by John Tillotson
The ancient city of Canterbury, (the ecclesiastical metropolis of England) is chiefly remarkable for its churches, especially for its magnificent Cathedral, which is seven centuries old, and occupies the site of the first Christian edifice erected in England.
"The deep- set windows, stained and traced,
Would seem slow flaming, crimson fires
From shadowy grots of arches interlaced,
And tipt with frost-like spires."
The choir is the most spacious in the kingdom; the nave, cloisters, and chapter-house are excellent architectural specimens of the early pointed style—the central tower is 235 feet high, the length of the church is 513 feet—all of which, with many more particulars of the same kind, are duly chronicled in the guide books.
But is it not a fact that the exact height, depth, length, and breadth of great buildings conveys a very inadequate idea to the mind of what the building really is, that in looking on the time-worn towers, the fretted roofs, the graceful sweep of arches supported by clustering pillars, all exhibited to us in the l dim religious light stealing through the stained windows and flinging on the marble pavement masses of purple, gold and red, that we forget all about the dimensions of the edifice, all that guide books have to relate, all that a garrulous verger rotes in our ear.
The mind looks back—historical memories are revived—the great ones of old—priests and princes move before us; we see with the mind’s eye shadowy but stately forms, the master spirits of a bygone age—and the men of mail and mitre play out their parts before us.
Here in Canterbury Cathedral, two churchmen, divided from each other by six hundred years, are brought together. Here we think of Augustine, who came hither as missionary from Rome, and being favourably received by the Saxon King of Kent, repaired to the capital town, called Kent-wara-byrig (Cant-wara-byrig), since corrupted into Canterbury.
The missionary band entered it in procession, carrying the cross, pictures and relics, and chanting litanies, and established themselves in a church built by the Christian Britons, but abandoned in the days of persecution which followed the setting up of the Saxon government.
Here they celebrated mass and made many converts, so that Augustine wrote to the Pope, saying—”the harvest is plenteous, and the labourers no longer suffice.” Augustine accommodated himself and his faith to the habits and customs of the idolatrous Saxons.
Their temples were not destroyed but sprinkled with holy Water, and christened by saintly names; their sacrifices were not forbidden, but were to be regarded as Christian banquets to the honour of God, and not as offerings to idols; their festivals were not to be abandoned, but to be associated with the memory of saints and martyrs: everything remained as it was, only under different names.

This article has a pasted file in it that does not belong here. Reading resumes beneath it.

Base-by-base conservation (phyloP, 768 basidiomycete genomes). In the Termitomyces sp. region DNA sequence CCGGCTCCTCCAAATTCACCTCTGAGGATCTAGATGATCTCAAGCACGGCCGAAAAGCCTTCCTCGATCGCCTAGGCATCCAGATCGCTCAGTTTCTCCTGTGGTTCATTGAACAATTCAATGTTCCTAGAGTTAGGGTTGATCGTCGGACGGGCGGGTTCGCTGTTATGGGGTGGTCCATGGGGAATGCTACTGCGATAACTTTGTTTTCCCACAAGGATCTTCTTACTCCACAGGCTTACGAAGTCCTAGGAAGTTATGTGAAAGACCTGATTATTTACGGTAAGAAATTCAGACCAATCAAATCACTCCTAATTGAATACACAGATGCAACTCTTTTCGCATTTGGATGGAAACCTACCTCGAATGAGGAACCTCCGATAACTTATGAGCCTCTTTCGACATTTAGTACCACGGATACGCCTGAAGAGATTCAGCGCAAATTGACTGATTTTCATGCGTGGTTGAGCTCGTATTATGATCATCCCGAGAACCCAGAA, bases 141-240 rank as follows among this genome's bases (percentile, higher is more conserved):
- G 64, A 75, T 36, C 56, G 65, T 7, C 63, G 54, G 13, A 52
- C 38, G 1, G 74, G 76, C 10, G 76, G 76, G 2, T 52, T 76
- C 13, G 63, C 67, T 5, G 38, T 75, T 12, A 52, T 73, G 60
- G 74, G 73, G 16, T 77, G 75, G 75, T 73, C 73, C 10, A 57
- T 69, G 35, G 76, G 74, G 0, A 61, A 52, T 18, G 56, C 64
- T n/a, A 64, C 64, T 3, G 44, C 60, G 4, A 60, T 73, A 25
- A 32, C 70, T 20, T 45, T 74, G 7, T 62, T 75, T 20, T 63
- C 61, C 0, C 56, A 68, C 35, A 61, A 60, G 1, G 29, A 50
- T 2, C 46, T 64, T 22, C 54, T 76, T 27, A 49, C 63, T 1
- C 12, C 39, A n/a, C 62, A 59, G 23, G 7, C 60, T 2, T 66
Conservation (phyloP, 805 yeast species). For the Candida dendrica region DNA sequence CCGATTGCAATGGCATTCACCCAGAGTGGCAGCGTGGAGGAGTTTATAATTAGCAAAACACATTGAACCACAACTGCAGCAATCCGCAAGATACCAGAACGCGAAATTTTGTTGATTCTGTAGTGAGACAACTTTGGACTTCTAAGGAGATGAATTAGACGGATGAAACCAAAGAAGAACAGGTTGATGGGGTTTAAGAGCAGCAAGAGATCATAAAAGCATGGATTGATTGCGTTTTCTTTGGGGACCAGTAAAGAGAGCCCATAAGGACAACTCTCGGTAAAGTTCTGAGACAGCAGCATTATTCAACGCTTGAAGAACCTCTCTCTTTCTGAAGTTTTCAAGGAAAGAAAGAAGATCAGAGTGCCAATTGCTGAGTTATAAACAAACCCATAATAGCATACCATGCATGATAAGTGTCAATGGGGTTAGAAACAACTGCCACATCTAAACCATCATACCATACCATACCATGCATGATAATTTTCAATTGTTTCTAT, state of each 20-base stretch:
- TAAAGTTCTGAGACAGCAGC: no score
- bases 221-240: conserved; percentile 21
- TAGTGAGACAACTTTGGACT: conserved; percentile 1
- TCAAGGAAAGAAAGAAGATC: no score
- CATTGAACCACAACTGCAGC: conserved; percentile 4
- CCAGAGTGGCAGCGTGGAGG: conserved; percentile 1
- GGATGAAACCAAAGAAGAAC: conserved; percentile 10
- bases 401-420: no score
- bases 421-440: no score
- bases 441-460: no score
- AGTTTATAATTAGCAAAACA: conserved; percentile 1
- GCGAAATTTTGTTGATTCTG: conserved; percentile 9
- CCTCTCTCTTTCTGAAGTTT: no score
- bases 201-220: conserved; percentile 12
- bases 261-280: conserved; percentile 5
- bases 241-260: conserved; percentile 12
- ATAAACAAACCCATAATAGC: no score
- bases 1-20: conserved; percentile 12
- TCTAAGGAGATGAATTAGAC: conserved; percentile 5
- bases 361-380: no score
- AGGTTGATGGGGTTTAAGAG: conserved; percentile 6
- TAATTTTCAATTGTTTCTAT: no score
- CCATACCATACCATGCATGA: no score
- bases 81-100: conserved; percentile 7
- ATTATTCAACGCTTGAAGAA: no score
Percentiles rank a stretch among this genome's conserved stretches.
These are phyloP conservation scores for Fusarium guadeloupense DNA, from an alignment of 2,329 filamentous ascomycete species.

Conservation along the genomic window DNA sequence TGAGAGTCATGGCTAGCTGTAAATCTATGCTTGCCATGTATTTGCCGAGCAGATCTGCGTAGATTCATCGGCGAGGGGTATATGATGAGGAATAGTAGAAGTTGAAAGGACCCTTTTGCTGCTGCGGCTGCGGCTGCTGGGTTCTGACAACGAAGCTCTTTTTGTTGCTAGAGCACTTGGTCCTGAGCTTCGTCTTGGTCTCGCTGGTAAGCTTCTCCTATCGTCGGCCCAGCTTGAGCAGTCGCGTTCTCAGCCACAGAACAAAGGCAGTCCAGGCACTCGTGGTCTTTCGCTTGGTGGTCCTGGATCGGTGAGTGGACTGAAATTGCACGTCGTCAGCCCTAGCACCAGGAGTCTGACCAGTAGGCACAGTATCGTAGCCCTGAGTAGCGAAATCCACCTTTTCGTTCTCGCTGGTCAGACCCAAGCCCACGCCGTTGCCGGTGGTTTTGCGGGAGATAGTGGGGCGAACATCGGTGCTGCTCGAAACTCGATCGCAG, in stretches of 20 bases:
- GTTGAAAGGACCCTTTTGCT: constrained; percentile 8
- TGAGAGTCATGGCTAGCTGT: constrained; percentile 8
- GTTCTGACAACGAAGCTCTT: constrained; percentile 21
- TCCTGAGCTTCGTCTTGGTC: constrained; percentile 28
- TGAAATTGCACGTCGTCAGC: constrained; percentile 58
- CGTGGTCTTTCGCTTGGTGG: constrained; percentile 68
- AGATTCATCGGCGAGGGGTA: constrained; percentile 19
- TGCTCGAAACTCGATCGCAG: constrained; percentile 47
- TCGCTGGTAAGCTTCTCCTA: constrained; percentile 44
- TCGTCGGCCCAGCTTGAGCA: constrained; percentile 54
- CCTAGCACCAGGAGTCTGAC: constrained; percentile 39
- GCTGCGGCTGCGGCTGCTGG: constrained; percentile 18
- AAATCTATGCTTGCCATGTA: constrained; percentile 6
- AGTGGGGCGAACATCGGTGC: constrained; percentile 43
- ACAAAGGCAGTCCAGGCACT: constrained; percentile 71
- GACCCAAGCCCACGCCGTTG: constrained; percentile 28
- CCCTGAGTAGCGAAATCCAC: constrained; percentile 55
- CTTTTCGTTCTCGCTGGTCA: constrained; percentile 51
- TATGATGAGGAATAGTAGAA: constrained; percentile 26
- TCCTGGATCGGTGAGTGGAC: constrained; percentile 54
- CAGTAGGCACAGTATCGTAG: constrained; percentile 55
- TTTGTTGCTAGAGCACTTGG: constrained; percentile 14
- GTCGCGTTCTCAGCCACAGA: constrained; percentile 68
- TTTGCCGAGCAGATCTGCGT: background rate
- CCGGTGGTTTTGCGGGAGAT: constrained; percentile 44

A shrewd man of the world was this austere monk Augustine, first Archbishop of Canterbury, a man of kindred spirit with that other Archbishop who was murdered centuries afterwards on the altar steps of the Cathedral.
Look yonder, in imagination, and conjure up a gaily attired hawking party of the twelfth century gallantly mounted, bravely attired, they ride; with hawk and hound to dark pools, where the reeds spring up long and dank. Who is it laughs the loudest, utters the wittiest repartee, whispers the softest nothings in my lady’s ear, casts off his bird and brings down the prey the readiest? It is the young Englishman, Thomas Becket, who does not seem to have in him the makings of a sanctified prelate.
But the church is the road to his preferment, and he takes it readily. A change comes over him; he is a devout looking monk, a man of vigil and fasting, of self-humiliation and self-discipline: he rises rapidly, and another change comes over him. Now he is the haughty bishop, the king’s intimate companion, surpassing the Norman courtiers in luxury and lordly pomp.
Seven hundred horsemen, the harness of their chargers embossed with gold and silver, are kept in his pay. His ambition rises higher each day, but the ascent is dangerous; the King takes alarm, murmurs, half suggests he would be rid of him, and the rest is easy. Soft and sweet rise the rich strains of music; white robed priests are sweeping past, and incense bearers swing their silver vessels and perfume the air.
Yonder stands Becket at the altar for the last time. Four armed men have struck him down, with yells and oaths have bidden him die, and have given him his death blow. They have fled on the completion of their murderous work, and crowds of people have surrounded the corpse stretched across the steps of the high altar—weeping, kissing its hands and feet, dipping handkerchiefs in the blood that covers the pavement.
So Bishop Becket becomes Saint Thomas. A crowned king whose hasty word has caused his murder, is stripped and flogged; pilgrims from all parts of England visit the shrine of the new saint: and the practice is maintained for near four hundred years. This annual pilgrimage—of which Chaucer has sung—was suppressed at the time of the Reformation
Source: Beauties of English scenery: illustrated with thirty-five engravings on steel, from designs by W. H. Bartlett, D. Cox, W. Daniell, R. A., H. Gastineau, C. Bentley, G. Shepherd, T. M. Baynes, &c. by John Tillotson (ca. 1830-1871). London: Allman & Co. 1860.